Rotavirus, an illness characterized by diarrhea, vomiting, and dehydration, affects nearly every child aged less than five years. Ms. Haley Clayton discusses a vaccine that prevents rotavirus. Created: 4/18/2008 by MMWR.
Date Released: 4/24/2008. Series Name: A Cup of Health with CDC.
A CUP OF HEALTH WITH CDC
Stop the Belly-Aching
Rotavirus Vaccination Coverage and Adherence to Age Recommendations —
United States, February 2006–May 2007
April 24, 2008
[Announcer] This podcast is presented by the Centers for Disease Control and Prevention. CDC — safer, healthier
[Dr. Gaynes] Welcome to A Cup of Health with CDC, a weekly feature of the MMWR, the
Morbidity and Mortality Weekly Report. I’m your host, Dr. Robert Gaynes.
Despite taking every possible precaution in the book, parents have been at a loss to keep their
children from catching that awful stomach bug known as rotavirus. Nearly every child under the
age of five years has encountered the illness, which causes diarrhea, vomiting, and dehydration.
If severe enough, it can result in a trip to the hospital. But now, parents have a new weapon in
the war against rotavirus with the introduction of RotaTeq,® a vaccine designed to prevent this
common childhood ailment.
Haley Clayton is a researcher with CDC’s National Center for Immunization and Respiratory
Diseases. She’s joining us today to discuss the rotavirus vaccine. Welcome to the show, Haley.
[Ms. Clayton] Thanks for having me.
[Dr. Gaynes] Haley, what makes rotavirus infection such a common illness among young
[Ms. Clayton] Well, rotavirus is transmitted very easily and it doesn’t take much of the virus to
cause an infection. And because it occurs mostly among young children who are very good at
spreading germs, it’s very difficult to prevent the spread of it.
[Dr. Gaynes] What steps can parents take to prevent this ailment in their children?
[Ms. Clayton] Well, previously it was very difficult for parents to prevent their children from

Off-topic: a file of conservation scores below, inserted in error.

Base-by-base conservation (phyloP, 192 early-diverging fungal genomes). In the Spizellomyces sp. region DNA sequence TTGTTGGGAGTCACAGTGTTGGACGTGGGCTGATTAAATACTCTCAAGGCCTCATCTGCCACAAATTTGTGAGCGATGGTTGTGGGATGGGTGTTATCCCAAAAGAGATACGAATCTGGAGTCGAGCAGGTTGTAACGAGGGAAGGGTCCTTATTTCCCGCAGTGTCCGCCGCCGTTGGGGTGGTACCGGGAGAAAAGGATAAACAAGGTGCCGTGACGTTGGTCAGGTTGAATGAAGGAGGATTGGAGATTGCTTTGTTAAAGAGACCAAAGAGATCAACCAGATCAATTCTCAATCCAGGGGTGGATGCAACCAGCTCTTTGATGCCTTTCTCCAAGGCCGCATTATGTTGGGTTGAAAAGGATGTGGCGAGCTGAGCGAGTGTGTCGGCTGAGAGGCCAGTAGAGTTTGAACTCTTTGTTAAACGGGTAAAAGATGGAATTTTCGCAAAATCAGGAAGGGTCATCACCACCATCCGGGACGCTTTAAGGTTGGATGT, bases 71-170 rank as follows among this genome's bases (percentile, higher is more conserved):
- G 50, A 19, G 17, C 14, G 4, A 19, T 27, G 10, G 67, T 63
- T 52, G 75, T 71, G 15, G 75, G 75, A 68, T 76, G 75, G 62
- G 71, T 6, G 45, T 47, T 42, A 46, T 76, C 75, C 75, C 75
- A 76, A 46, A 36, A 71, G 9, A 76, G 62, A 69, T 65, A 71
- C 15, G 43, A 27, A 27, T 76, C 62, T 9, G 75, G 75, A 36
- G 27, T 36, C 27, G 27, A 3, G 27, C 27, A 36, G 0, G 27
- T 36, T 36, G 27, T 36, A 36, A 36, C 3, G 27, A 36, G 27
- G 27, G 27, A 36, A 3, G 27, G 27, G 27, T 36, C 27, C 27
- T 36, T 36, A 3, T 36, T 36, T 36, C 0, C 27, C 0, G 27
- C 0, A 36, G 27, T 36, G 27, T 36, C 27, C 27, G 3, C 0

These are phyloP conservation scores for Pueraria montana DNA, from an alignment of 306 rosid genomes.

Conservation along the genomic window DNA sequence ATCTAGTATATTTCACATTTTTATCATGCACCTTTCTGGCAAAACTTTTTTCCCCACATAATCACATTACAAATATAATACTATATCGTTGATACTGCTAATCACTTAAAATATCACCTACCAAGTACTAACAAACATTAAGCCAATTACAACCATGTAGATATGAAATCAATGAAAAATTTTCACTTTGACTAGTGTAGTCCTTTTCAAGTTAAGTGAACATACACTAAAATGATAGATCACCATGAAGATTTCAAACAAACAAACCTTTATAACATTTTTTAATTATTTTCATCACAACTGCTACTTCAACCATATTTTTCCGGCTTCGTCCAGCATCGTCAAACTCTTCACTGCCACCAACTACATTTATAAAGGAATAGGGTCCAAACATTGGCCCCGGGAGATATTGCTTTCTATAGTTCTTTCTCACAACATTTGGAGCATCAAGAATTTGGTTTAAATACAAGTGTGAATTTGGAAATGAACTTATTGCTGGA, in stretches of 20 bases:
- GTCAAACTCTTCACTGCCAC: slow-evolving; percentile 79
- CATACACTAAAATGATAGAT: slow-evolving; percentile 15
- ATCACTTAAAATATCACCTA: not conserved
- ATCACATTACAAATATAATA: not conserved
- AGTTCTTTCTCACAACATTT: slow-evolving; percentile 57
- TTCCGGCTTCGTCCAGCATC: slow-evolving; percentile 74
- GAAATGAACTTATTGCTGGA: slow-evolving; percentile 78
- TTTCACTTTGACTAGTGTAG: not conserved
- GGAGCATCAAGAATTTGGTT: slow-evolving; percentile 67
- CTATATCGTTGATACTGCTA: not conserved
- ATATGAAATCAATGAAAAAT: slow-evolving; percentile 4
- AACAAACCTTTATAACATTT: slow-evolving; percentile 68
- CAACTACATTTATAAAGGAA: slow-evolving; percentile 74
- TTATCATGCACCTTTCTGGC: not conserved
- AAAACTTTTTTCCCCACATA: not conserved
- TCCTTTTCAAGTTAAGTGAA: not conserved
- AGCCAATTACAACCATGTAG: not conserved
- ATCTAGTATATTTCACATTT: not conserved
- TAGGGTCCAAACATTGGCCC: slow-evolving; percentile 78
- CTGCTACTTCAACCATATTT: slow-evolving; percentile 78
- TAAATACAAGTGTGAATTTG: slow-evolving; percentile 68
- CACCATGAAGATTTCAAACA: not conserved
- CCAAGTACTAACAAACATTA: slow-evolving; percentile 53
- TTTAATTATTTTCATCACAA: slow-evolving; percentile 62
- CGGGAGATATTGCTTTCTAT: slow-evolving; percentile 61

getting the virus. However, we now have a vaccine that is available that prevents the virus.
[Dr. Gaynes] How long has the rotavirus vaccine been available and recommended?
[Ms. Clayton] Well, it was licensed and recommended in February of 2006 so it’s still a
relatively new vaccine.
[Dr. Gaynes] How is the vaccine administered, and how many doses are required?
[Ms. Clayton] Well, the vaccine is administered by mouth and is given in three doses at two,
four, and six months of age.
[Dr. Gaynes] Is the vaccine proving to be effective?
[Ms. Clayton] Well, in pre-licensure clinical trials, the vaccine was 74 percent effective against
any rotavirus illness, and it was 98 percent effective against severe rotavirus illness. It’s still too
early for us to tell how effective the vaccine is now that it’s out in the market. However, we do
have several surveillance systems that are monitoring this very closely.
[Dr. Gaynes] Are there any possible side effects?
[Ms. Clayton] The vaccine is generally very well-tolerated.
[Dr. Gaynes] Where can listeners get more information about the rotavirus vaccine?
[Ms. Clayton] Listeners can go to CDC’s rotavirus website, which is located at
www.cdc.gov/rotavirus, and rotavirus is spelled r-o-t-a-v-i-r-u-s.
[Dr. Gaynes] Haley, thanks for sharing this information with our listeners today.
[Ms. Clayton] Thanks very much.
[Dr. Gaynes] Well, that’s it for this week’s show. Be sure and join us again next week. Until
then, be well. This is Dr. Robert Gaynes for A Cup of Health with CDC.
[Announcer] For the most accurate health information, visit www.cdc.gov or call 1-800-CDC-INFO, 24/7.